Title:

The use of frequency domain parameters to predict structural fatigue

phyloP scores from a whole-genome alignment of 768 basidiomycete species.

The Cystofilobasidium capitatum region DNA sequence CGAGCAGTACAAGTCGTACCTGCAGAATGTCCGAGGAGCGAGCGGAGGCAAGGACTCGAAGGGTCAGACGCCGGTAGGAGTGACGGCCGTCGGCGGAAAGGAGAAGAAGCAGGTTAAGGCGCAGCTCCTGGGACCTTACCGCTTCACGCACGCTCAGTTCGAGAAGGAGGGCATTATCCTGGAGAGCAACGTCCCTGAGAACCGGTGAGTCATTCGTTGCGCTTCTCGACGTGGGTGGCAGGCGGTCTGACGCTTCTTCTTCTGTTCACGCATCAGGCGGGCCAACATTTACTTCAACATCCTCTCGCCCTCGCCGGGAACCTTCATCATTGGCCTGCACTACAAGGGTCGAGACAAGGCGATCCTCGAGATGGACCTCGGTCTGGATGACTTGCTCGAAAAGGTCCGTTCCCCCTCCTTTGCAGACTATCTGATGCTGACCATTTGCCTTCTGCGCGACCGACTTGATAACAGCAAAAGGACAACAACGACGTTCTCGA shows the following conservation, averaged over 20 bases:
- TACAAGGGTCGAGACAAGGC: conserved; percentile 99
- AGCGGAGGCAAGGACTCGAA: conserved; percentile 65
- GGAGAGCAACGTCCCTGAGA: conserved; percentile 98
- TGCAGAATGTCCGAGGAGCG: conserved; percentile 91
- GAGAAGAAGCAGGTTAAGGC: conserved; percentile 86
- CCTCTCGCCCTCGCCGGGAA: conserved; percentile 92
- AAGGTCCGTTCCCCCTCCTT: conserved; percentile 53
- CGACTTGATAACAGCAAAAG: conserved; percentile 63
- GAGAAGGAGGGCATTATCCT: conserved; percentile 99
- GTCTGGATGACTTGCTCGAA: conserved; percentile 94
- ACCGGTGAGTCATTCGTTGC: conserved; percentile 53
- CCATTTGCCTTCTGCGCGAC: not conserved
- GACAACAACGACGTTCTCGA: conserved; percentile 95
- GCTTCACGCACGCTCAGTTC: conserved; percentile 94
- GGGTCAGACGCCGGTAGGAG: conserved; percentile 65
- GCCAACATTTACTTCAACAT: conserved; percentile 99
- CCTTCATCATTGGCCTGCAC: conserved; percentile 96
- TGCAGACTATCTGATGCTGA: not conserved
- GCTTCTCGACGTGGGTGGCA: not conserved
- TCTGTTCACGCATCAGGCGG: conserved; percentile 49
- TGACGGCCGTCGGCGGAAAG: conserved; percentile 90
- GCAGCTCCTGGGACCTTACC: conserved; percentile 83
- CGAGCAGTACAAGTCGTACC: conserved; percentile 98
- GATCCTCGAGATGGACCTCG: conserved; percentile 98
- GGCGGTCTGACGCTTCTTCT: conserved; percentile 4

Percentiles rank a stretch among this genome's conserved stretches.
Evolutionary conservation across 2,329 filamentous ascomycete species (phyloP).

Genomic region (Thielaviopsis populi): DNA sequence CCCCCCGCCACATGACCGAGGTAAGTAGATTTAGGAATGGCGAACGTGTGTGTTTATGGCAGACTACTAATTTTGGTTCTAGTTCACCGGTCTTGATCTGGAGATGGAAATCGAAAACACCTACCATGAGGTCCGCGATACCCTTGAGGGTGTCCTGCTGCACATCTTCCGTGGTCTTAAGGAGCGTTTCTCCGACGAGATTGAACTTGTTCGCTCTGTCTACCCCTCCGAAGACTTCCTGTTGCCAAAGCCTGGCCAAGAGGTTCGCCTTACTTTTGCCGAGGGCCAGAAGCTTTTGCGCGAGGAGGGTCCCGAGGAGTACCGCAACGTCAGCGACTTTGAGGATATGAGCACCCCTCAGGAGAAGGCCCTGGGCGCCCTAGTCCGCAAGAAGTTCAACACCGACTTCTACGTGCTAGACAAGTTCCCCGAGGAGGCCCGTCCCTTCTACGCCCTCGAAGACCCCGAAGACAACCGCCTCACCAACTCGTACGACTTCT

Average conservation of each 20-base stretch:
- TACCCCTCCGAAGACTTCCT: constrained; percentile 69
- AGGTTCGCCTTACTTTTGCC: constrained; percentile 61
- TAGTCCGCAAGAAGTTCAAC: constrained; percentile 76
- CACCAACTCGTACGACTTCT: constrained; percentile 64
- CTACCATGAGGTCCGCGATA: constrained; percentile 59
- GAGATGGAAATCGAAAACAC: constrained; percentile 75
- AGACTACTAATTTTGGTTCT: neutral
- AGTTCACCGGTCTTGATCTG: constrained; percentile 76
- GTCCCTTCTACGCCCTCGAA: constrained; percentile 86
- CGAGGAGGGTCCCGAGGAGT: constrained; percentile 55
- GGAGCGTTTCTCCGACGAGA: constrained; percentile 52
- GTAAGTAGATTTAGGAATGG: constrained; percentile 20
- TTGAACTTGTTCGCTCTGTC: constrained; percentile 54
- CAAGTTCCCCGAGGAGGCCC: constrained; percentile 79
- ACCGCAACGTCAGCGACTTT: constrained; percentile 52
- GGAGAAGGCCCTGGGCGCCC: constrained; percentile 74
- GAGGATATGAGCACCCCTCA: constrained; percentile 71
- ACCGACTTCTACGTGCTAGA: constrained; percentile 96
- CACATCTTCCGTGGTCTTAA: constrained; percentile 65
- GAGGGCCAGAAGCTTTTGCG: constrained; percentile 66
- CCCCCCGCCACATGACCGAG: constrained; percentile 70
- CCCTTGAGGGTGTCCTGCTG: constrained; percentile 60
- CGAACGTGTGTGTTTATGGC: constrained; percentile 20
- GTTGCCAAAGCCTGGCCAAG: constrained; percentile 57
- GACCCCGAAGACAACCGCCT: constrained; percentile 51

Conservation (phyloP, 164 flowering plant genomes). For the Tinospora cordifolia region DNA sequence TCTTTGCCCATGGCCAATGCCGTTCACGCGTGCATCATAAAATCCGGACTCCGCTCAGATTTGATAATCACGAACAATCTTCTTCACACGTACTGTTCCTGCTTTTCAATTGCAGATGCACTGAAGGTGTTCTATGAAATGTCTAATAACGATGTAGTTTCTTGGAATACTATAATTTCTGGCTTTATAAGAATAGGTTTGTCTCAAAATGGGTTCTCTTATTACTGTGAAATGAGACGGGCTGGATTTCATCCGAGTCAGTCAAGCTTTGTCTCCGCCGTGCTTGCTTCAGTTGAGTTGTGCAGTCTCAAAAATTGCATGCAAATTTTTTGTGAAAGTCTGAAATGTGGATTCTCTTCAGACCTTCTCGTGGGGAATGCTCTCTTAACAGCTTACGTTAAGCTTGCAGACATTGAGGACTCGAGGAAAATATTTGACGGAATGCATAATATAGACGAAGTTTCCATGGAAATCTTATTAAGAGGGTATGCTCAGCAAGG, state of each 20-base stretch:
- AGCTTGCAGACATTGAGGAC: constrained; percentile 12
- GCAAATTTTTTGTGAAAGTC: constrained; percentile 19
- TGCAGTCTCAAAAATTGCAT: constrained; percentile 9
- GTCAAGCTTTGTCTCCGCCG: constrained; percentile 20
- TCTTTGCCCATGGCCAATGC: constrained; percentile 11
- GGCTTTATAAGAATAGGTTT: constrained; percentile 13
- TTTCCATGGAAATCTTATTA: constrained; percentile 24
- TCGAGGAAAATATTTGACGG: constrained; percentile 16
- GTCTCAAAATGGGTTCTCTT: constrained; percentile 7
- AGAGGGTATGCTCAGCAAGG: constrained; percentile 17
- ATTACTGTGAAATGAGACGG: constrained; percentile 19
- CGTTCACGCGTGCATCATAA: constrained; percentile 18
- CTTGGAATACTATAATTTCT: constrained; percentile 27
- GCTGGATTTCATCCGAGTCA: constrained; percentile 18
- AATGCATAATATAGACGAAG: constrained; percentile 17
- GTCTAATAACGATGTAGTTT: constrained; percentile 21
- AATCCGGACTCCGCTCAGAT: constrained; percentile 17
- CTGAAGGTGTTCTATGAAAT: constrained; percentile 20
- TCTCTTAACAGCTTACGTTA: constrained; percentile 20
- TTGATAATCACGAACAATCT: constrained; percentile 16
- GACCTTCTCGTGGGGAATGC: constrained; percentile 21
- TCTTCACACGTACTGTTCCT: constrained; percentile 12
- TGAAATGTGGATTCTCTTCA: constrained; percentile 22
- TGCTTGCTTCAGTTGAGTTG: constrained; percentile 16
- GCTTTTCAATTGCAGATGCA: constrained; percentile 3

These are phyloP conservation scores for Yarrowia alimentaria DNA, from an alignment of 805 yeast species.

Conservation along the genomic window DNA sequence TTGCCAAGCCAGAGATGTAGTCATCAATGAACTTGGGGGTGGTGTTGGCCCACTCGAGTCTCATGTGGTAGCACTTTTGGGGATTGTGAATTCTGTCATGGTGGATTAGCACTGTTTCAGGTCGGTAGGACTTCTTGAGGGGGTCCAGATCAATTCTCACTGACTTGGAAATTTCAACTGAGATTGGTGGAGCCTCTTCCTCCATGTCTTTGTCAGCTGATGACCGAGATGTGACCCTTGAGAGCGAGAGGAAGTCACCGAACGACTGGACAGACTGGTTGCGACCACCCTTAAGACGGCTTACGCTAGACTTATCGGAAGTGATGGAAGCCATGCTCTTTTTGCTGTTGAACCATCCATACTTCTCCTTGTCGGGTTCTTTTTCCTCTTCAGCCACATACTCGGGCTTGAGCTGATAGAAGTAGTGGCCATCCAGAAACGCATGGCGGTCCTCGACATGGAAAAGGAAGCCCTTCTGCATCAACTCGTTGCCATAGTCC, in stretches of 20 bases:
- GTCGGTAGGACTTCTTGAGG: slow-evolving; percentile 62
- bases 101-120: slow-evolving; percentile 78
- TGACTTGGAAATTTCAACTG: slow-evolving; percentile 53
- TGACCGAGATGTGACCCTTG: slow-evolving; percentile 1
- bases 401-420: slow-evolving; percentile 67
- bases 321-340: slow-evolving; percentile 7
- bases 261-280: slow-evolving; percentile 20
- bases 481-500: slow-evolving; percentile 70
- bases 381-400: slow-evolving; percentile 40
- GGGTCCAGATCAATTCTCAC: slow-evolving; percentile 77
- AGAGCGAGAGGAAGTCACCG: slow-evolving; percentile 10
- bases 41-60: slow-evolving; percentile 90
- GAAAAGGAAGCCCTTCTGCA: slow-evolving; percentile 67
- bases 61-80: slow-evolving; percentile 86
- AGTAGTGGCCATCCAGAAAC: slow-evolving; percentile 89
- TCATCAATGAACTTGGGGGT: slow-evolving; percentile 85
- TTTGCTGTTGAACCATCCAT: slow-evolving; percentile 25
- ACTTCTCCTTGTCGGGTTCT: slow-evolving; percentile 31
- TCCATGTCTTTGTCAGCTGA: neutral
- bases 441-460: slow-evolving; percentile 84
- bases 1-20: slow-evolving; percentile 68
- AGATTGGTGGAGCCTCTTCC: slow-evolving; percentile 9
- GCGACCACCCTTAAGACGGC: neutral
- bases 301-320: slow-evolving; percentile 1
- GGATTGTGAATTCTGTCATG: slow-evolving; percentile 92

The work in this thesis outlines the use of power spectral density data for estimating the Fatigue Damage of structures or components subjected to random loading. Since rainflow cycle counting has been accepted as the best way of estimating the fatigue damage caused by random loadings, an obvious target was a method of obtaining the rainflow range distribution from the PSD. Such a solution is derived in this thesis. It forms the major part of the work presented and appears in chapter 5. The rest of the thesis deals with the following topics; Chapter 3 first presents some empirical solutions developed by other authors for the prediction of rainflow ranges from PSD's. An empirical solution developed by Dirlik in 1985 is then used to investigate the effect that stresses contained within a given frequency range have on fatigue damage when there are other frequencies present in the PSD plot. This can be thought of as 'fatigue damage potential'. Interactions between stresses in different frequency intervals are investigated and it is shown that the fatigue damage potential of one frequency interval is dependent not only on the magnitude of that interval but on the magnitudes of other frequency intervals present. This 'Interaction' effect within the PSD plot, is of specific interest because it can be used to determine the change of fatigue damage for any given structure or component when parts of the signal or PSD plot are altered. Chapter 4 is concerned with methods of regenerating a signal from a PSD in the form of a set of peaks and troughs. Work by Kowalewsld in 1963 is introduced which gives a solution for the joint distribution of peaks and troughs. This distribution can be used to generate a continuous set of adjacent peaks and troughs, of any length, using MonteCarlo techniques. Approximations in this result are discussed, in comparison with the (distribution of times between) zero crossings problem. An improvement to this joint distribution of peak and troughs is given which uses an empirical solution for the distribution of 'ordinary ranges' (ranges between adjacent peaks and troughs). Chapter 5 forms the major part of the original work presented in this thesis and outlines a theoretical solution for the prediction of rainflow ranges using statistics computed directly from the power spectral density plot. The rainflow range mechanism is broken down into a set of logical criteria which can be analyzed using Markov process theory. The dependence between extremes in this instance is modelled using the prediction of the joint distribution of peaks and troughs proposed by Kowalewsld, and shown in chapter 4. Chapter 6 deals with the fatigue damage assessment and stress history determination of components when only limited samples of the service data are available. An investigation is carried out into the relative merits of time and frequency domain techniques. In particular, the effect of finite sample length was investigated with particular reference to the variance of fatigue predictions using both a rainflow count on a limited time sample and a rainflow count produced directly from a PSD of the same time sample. The frequency domain approach is shown to be at least as accurate as the direct time domain approach. Chapter 7 deals with one specific area where the methods presented in this thesis are applicable, namely, dynamically sensitive offshore structures. Various methods of fatigue damage assessment are highlighted, followed by a detailed description of the 'deterministic/spectral' approach. Many factors which have not previously been recognised are investigated and shown to have significant effect, for instance, tidal effects.